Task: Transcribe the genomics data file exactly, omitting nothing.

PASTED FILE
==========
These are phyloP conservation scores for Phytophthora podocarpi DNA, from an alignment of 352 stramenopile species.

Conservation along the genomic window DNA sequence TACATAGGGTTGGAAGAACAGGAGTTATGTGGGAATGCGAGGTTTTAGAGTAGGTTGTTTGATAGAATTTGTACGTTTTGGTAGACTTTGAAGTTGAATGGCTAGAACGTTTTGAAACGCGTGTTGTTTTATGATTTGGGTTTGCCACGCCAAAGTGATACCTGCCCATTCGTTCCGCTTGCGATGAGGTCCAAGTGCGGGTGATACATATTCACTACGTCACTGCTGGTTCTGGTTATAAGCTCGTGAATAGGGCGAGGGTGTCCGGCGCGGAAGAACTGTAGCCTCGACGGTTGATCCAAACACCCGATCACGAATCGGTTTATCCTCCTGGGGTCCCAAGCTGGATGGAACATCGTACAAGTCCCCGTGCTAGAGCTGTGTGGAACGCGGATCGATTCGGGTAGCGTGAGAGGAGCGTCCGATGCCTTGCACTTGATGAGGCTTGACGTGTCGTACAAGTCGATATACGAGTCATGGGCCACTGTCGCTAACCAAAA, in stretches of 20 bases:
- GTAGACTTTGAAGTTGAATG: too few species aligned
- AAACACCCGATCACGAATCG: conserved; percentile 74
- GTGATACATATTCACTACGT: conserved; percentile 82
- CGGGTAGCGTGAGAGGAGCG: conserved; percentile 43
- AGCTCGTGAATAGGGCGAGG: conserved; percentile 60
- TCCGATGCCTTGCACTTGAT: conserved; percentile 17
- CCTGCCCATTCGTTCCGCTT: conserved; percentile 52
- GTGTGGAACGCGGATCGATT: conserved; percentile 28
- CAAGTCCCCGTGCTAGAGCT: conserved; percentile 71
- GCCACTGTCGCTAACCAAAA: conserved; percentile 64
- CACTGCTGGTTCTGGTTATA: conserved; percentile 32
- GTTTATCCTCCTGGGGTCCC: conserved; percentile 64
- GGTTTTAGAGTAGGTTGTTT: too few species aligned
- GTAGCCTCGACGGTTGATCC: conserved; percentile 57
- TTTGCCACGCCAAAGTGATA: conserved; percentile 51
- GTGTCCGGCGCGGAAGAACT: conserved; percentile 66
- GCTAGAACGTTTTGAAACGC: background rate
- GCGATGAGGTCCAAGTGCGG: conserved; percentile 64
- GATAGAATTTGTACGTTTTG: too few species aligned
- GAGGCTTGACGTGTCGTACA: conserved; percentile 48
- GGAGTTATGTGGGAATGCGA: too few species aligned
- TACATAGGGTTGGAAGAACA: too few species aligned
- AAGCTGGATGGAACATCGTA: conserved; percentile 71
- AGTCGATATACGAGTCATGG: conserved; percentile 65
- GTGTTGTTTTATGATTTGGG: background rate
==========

These are phyloP conservation scores for Phytophthora podocarpi DNA, from an alignment of 352 stramenopile species.

Conservation along the genomic window DNA sequence TACATAGGGTTGGAAGAACAGGAGTTATGTGGGAATGCGAGGTTTTAGAGTAGGTTGTTTGATAGAATTTGTACGTTTTGGTAGACTTTGAAGTTGAATGGCTAGAACGTTTTGAAACGCGTGTTGTTTTATGATTTGGGTTTGCCACGCCAAAGTGATACCTGCCCATTCGTTCCGCTTGCGATGAGGTCCAAGTGCGGGTGATACATATTCACTACGTCACTGCTGGTTCTGGTTATAAGCTCGTGAATAGGGCGAGGGTGTCCGGCGCGGAAGAACTGTAGCCTCGACGGTTGATCCAAACACCCGATCACGAATCGGTTTATCCTCCTGGGGTCCCAAGCTGGATGGAACATCGTACAAGTCCCCGTGCTAGAGCTGTGTGGAACGCGGATCGATTCGGGTAGCGTGAGAGGAGCGTCCGATGCCTTGCACTTGATGAGGCTTGACGTGTCGTACAAGTCGATATACGAGTCATGGGCCACTGTCGCTAACCAAAA, in stretches of 20 bases:
- GTAGACTTTGAAGTTGAATG: too few species aligned
- AAACACCCGATCACGAATCG: conserved; percentile 74
- GTGATACATATTCACTACGT: conserved; percentile 82
- CGGGTAGCGTGAGAGGAGCG: conserved; percentile 43
- AGCTCGTGAATAGGGCGAGG: conserved; percentile 60
- TCCGATGCCTTGCACTTGAT: conserved; percentile 17
- CCTGCCCATTCGTTCCGCTT: conserved; percentile 52
- GTGTGGAACGCGGATCGATT: conserved; percentile 28
- CAAGTCCCCGTGCTAGAGCT: conserved; percentile 71
- GCCACTGTCGCTAACCAAAA: conserved; percentile 64
- CACTGCTGGTTCTGGTTATA: conserved; percentile 32
- GTTTATCCTCCTGGGGTCCC: conserved; percentile 64
- GGTTTTAGAGTAGGTTGTTT: too few species aligned
- GTAGCCTCGACGGTTGATCC: conserved; percentile 57
- TTTGCCACGCCAAAGTGATA: conserved; percentile 51
- GTGTCCGGCGCGGAAGAACT: conserved; percentile 66
- GCTAGAACGTTTTGAAACGC: background rate
- GCGATGAGGTCCAAGTGCGG: conserved; percentile 64
- GATAGAATTTGTACGTTTTG: too few species aligned
- GAGGCTTGACGTGTCGTACA: conserved; percentile 48
- GGAGTTATGTGGGAATGCGA: too few species aligned
- TACATAGGGTTGGAAGAACA: too few species aligned
- AAGCTGGATGGAACATCGTA: conserved; percentile 71
- AGTCGATATACGAGTCATGG: conserved; percentile 65
- GTGTTGTTTTATGATTTGGG: background rate